Watching the rhythm of your heart is getting quite a bit easier. AliveCor, the originators of the to-go ECG smartphone market, have announced FDA clearance of the KardiaBand single-lead ECG device for the Apple Watch. The device is capable of detecting atrial fibrillation, a common heart rhythm disorder that’s difficult to diagnose, and because it’s always on the wrist of the user, readings can be done at any time. It costs $199, but to receive all the services, such as unlimited recordings, automatic atrial fibrillation detection, and sharing of readings, there’s also an annual $99 subscription.
It can record up to 30 seconds of an ECG, which can be easily shared with the doctor. If an arrhythmia is detected, and mind you that not all of them are, the Kardia App on the watch will let you know, so you’ll know to make sure to send that particular recording to the doc.
AliveCor now also has something called SmartRhythm, which is an algorithm that compares the user’s heart activity with the physical activity, as measured by the accelerometer and other sensors within the watch. When the two our don’t seem to match, there may be a serious underlying condition that perhaps should be checked into via a stress test and or other means.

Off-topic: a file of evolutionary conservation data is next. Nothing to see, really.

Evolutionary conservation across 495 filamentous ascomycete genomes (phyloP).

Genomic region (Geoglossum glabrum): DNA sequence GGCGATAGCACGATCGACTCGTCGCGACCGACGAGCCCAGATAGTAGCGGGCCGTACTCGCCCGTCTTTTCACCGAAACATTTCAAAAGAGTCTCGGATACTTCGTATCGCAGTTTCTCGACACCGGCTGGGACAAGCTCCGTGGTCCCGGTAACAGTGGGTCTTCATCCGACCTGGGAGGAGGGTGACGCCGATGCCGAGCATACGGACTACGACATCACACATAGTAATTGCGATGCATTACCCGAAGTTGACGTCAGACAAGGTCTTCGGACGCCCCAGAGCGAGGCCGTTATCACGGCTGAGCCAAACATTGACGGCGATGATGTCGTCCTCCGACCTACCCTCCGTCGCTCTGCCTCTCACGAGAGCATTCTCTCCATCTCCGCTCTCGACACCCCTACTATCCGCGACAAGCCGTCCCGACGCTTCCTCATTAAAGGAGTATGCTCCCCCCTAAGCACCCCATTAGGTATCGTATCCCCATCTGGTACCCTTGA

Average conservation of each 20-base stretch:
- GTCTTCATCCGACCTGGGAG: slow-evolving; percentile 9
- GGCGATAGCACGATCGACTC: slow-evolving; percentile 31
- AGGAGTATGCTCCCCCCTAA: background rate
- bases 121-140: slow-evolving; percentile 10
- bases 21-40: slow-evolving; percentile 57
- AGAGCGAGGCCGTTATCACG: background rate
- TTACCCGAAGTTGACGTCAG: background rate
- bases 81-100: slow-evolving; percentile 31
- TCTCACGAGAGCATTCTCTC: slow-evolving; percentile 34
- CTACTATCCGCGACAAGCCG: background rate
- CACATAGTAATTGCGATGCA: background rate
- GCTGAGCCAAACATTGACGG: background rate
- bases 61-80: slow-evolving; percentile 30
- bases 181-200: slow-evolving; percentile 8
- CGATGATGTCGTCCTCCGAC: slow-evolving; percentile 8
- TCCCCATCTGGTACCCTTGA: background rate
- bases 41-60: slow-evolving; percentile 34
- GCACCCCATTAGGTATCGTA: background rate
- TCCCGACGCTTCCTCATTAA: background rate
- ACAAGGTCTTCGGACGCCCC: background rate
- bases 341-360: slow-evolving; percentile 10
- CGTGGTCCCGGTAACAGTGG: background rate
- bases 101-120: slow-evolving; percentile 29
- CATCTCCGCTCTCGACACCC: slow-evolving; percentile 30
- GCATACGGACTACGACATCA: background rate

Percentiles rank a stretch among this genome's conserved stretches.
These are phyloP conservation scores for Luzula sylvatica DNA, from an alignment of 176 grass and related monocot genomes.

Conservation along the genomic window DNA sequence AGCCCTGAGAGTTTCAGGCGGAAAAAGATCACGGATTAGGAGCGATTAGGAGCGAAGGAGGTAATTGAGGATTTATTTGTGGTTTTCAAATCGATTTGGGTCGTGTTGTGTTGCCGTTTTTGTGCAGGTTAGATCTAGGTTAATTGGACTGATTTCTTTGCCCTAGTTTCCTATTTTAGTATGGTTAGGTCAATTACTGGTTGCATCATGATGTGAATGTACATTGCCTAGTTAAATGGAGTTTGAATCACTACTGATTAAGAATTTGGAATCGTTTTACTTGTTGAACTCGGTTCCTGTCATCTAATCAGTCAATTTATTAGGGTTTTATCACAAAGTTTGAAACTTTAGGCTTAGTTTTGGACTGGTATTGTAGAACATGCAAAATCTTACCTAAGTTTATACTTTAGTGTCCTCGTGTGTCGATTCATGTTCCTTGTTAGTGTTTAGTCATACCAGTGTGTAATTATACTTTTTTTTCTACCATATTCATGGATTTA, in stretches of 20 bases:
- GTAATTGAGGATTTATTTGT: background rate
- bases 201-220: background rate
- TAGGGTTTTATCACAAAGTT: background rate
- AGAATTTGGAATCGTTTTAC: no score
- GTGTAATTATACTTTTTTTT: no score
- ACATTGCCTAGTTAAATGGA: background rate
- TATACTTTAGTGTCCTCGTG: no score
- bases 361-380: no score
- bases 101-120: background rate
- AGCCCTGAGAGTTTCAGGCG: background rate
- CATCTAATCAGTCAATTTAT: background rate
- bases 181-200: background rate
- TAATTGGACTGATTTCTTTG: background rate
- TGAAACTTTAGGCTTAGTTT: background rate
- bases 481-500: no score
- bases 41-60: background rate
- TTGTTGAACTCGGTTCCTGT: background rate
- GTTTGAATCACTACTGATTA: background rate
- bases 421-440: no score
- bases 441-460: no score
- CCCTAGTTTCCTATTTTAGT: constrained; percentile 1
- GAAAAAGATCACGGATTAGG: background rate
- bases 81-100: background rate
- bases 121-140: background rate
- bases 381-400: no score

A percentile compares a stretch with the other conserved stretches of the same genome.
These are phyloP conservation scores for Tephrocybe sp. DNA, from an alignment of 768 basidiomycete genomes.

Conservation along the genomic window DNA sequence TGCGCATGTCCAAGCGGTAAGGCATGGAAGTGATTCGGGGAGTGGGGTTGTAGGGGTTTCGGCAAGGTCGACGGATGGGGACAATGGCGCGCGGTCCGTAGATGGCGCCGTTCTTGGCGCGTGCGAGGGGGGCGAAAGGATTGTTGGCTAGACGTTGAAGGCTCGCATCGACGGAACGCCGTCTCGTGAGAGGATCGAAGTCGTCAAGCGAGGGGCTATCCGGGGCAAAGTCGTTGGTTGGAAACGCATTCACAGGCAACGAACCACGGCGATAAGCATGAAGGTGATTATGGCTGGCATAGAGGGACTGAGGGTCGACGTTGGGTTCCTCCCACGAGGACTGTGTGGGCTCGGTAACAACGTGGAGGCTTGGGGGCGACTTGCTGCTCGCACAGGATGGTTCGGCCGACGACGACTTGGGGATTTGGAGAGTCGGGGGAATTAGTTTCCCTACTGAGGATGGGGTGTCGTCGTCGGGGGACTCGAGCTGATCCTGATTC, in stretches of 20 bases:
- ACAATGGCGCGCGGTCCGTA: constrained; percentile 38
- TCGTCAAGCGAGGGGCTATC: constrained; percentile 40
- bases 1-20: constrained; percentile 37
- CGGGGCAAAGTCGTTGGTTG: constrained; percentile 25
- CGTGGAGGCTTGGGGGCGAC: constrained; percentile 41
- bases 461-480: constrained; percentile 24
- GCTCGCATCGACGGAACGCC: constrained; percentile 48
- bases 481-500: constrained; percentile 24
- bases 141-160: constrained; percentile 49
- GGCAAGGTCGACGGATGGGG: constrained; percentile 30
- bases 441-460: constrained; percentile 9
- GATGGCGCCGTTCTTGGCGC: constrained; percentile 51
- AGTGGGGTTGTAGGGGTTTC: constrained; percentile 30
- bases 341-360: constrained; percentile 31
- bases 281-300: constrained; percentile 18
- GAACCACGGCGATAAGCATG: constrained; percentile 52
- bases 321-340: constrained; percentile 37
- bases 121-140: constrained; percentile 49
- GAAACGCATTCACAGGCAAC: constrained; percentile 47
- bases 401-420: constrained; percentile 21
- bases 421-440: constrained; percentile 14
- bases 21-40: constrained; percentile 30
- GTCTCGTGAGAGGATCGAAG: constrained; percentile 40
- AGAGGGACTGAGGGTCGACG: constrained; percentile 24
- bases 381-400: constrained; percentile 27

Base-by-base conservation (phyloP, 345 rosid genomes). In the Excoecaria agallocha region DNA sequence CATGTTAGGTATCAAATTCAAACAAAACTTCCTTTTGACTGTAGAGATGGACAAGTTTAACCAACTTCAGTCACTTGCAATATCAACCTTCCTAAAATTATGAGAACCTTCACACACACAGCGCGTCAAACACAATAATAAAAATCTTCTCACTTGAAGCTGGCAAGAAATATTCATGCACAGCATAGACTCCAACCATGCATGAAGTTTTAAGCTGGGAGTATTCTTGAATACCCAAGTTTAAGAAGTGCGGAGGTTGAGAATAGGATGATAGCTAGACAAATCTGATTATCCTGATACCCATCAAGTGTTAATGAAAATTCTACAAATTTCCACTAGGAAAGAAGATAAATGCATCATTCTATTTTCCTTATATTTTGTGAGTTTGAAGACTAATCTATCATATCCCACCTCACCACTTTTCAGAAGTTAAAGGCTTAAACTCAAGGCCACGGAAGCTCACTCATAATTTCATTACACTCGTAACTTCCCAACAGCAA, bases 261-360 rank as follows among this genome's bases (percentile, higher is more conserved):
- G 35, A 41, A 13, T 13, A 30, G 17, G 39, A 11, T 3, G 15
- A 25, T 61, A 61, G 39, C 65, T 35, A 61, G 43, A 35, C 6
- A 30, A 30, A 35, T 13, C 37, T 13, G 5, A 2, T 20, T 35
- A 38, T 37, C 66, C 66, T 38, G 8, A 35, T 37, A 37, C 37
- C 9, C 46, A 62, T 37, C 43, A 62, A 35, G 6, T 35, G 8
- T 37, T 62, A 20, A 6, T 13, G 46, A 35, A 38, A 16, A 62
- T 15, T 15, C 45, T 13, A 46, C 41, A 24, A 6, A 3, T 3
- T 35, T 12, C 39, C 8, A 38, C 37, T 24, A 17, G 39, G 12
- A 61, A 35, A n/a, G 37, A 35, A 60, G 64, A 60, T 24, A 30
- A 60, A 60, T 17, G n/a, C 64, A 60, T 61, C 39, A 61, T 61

“This is a paradigm shift for cardiac care as well as an important advance in healthcare,” in AliveCor’s announcement said Dr. Ronald P. Karlsberg, MD FACC, of Cedars Sinai Heart Institute and UCLA’s medical school. “Today, EKGs are available only in offices and hospitals, using complex equipment, and usually only after a life threatening event, for example a stroke. With an EKG device on the wrist, AFib can be detected wherever the patient is, 24 hours a day. In randomized research trials, KardiaMobile, the first AliveCor EKG device, proved to be superior to routine care provided by physicians. Today, KardiaBand is a giant leap in personalized health care.”
Here’s a video from AliveCor showing how to use the new KardiaBand: